• Te Wh?nau a Tapuaeururangi, of P?taka marae in P?taka
  • Te Wh?nau a Tapuhi, of Taumata o Tapuhi in Rangitukia
  • Te Wh?nau a Te Aotak? Hinemaurea ki Wharekahika, of T?whakairiora in Hicks Bay
  • Te Wh?nau a Te Uruahi Tinatoka, of Te Poho o Tinatoka in Tikitiki
  • Te Whanau a Tinatoka Tinatoka, of Te Poho o Tinatoka in Tikitiki
  • Te Wh?nau a Tuwhakairiora, of Hinemaurea ki Wharekahika marae in Hicks Bay, and Hinerupe marae in Te Araroa[3]

Waiapu ki Tawhiti

The Waiapu ki Tawhiti rohe includes these hap?:

  • Ng?i Taharora Taharora, of Taharora marae in Waipiro Bay
  • Ng?i Tangihaere, of Kariaka marae in Ruat?ria, Ruataupare marae in Ruat?ria, and Whareponga marae in Ruat?ria
  • Ng?ti Horowai, of Te Horo marae in Port Awanui
  • Ng?ti Rangi, of Reporua marae in Ruat?ria
  • Ng?ti Uep?hatu, of Mangahanea marae in Ruat?ria, Uep?hatu marae in Ruat?ria, and Umuariki marae in T?p?roa
  • Te Aitanga a Materoa, of Hiruh?rama marae, Penu marae in Makarika, Rongohaere marae in Ruat?ria, and Whareponga marae in Ruat?ria
  • Te Aowera, of Hiruh?rama marae, and Te Aowera marae in Ruat?ria
  • Te Wh?nau a Hineauta, of Tikapa marae
  • Te Wh?nau a Hinekehu, of Kariaka marae and Rauru marae in Ruat?ria
  • Te Wh?nau a Hinetapora, of Mangahanea marae in Ruat?ria, and Te Heapera marae in Ruat?ria
  • Te Wh?nau a Iritekura Iritekura, of Iritekura marae in Waipiro Bay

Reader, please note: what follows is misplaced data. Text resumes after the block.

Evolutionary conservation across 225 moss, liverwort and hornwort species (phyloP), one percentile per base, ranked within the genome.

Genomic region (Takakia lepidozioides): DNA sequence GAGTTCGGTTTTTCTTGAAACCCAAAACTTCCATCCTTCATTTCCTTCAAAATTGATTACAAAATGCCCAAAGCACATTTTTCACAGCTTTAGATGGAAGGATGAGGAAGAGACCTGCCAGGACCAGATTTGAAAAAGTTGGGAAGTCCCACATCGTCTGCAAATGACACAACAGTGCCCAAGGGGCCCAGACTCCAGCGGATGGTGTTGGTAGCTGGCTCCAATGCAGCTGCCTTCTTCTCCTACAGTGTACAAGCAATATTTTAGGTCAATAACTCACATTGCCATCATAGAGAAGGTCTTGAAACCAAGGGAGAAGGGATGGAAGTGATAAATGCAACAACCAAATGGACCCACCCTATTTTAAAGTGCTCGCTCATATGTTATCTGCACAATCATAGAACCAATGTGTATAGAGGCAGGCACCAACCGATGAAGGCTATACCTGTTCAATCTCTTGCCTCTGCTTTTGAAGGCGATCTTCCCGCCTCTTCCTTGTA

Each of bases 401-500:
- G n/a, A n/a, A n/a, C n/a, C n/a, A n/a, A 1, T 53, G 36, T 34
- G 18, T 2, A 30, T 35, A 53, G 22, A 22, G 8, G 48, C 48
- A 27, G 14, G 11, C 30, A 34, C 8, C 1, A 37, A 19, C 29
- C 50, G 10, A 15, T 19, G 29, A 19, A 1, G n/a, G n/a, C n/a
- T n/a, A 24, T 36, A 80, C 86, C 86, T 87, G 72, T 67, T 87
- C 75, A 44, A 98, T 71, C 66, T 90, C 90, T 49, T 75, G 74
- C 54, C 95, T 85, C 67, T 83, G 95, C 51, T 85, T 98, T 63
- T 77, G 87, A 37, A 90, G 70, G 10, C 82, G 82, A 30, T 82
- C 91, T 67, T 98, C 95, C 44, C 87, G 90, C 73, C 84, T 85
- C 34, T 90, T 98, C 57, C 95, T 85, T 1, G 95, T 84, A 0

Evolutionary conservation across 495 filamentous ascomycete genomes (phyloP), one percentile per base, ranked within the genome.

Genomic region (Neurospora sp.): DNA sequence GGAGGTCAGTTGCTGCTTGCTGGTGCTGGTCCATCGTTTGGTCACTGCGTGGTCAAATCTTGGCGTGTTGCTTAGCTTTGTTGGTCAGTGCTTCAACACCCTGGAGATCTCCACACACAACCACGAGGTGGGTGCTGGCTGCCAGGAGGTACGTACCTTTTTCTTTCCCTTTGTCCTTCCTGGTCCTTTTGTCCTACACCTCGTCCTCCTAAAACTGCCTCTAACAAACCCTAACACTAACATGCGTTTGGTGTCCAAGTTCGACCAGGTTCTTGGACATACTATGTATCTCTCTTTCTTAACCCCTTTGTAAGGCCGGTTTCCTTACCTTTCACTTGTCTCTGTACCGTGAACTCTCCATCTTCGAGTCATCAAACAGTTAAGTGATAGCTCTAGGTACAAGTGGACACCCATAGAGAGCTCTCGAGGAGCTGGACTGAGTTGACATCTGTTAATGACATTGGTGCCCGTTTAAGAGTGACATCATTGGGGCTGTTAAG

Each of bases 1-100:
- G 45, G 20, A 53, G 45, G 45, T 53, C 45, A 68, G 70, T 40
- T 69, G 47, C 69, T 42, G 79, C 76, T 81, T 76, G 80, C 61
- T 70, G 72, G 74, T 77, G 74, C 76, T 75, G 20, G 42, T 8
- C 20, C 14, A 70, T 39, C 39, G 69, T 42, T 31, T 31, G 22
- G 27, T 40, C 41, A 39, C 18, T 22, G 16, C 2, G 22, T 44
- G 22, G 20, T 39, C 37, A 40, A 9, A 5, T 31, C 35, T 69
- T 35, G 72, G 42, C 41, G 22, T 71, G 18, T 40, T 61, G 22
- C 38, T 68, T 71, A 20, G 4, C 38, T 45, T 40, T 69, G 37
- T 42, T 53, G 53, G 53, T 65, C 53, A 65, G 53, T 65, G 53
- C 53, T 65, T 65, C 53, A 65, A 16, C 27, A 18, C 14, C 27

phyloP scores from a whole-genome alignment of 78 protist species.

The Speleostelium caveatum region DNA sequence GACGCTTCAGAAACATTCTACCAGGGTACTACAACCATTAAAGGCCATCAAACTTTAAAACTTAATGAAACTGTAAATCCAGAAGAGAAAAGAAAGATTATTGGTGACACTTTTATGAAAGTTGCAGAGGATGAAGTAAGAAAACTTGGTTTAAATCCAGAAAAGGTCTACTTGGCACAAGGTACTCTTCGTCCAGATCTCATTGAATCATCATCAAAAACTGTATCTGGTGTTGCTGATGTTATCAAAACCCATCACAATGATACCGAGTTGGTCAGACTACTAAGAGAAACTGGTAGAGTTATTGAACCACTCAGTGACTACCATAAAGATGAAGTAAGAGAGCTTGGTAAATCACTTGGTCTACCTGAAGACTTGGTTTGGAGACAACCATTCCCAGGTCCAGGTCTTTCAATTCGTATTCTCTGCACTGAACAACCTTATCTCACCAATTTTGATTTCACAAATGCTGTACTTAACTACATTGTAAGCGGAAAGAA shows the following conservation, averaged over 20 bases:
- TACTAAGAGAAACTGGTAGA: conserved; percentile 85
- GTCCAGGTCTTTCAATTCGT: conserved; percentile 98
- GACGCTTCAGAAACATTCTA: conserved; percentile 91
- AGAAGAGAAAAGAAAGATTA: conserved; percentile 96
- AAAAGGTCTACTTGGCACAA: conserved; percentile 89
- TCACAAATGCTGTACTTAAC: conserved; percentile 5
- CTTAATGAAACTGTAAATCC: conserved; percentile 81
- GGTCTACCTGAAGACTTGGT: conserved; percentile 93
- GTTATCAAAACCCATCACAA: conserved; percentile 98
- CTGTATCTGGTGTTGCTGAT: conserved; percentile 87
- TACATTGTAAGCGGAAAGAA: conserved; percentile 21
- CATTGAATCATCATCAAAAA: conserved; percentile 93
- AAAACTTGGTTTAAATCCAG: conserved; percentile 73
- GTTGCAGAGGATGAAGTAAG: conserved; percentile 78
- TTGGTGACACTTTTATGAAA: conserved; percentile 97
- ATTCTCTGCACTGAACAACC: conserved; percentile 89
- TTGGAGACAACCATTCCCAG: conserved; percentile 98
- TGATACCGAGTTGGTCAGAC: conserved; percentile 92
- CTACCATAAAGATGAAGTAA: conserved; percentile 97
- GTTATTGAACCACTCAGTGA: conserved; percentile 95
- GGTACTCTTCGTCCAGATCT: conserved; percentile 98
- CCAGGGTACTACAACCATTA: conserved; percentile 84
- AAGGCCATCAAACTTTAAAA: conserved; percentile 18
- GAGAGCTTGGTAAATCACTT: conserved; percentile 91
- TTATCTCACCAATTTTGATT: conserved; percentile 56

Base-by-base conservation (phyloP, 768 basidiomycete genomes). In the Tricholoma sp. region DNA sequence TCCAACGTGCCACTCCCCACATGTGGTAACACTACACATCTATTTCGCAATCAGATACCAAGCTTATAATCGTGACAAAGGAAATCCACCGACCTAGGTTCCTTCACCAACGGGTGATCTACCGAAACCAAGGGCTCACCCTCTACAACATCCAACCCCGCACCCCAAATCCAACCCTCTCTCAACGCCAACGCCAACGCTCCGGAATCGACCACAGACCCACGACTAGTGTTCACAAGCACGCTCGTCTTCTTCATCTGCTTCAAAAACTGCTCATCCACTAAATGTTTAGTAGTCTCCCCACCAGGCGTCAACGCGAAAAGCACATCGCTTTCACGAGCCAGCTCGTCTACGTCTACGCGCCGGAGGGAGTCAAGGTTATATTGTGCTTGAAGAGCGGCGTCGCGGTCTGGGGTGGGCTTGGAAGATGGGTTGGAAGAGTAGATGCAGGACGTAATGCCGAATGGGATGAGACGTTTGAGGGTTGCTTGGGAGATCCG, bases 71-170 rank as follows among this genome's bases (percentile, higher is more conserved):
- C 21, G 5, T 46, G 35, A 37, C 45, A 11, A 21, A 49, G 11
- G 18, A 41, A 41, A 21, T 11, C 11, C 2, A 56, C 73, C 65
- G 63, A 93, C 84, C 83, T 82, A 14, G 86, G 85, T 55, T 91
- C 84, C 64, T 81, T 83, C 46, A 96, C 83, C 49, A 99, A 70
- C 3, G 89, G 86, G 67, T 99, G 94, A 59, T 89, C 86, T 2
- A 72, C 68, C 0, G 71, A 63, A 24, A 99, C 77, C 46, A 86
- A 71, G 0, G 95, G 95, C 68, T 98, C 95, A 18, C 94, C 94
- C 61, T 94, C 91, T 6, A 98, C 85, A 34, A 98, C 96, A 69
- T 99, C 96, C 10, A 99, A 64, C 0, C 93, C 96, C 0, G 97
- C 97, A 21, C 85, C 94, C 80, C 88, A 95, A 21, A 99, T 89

• Te Wh?nau a Mahaki, of Te Horo marae in Port Awanui
  • Te Wh?nau a P?kai, of Tikapa marae
  • Te Wh?nau a R?kaihoea K?k?riki, of R?kaihoea marae in Waiomatatini
  • Te Wh?nau a R?kairoa, of Akuaku, Kie Kie marae in Waipiro Bay, and Rongohaere marae in Ruat?ria
  • Te Wh?nau a Te Haemata, of Kie Kie marae in Waipiro Bay
  • Te Whanau a Ruataupare ki Tuparoa
  • Te Wh?nau a Umuariki, of Umuariki marae in T?p?roa
  • Te Wh?nau a Uruhonea, of Te Horo marae in Port Awanui[3]

Tawhiti ki Rototahe

The Tawhiti ki Rototahe rohe includes these hap?:

  • Ng?i Tutekohi Hauiti, of Ruakapanga marae in Tolaga Bay
  • Ng?ti Hau, of Hinetamatea marae in Anaura Bay
  • Ng?ti Ira, of ?kur? marae in Tolaga Bay, and Tuatini marae in Tokomaru Bay
  • Ng?ti Kahukuranui, of Hauiti marae, Hinemaurea ki Mangatuna marae and ?kur? marae in Tolaga Bay
  • Ng?ti Patu Whare, of Te Rawheoro marae in Tolaga Bay
  • Ng?ti Wakarara, of Hinetamatea marae in Tokomaru Bay
  • Te Aitanga a Hauiti, of Hauiti marae and Te Rawheoro marae in Tolaga Bay
  • Te Wh?nau a Ruataupare ki Tokomaru, of Pakirikiri marae, Tuatini marae and Waiparapara marae in Tokomaru Bay
  • Te Wh?nau a Te Aotawarirangi, of Te Ariuru marae in Tokomaru Bay
  • Te Wh?nau a Te Rangipureora, of Puketawai marae in Tolaga Bay[3]

Rototahe ki Te Toka a Taiau

The Rototahe ki Te Toka a Taiau rohe includes these hap?:

  • Ng?ti Konohi, of Te Poho o Rawiri marae in Kait?, and Wh?ng?r? marae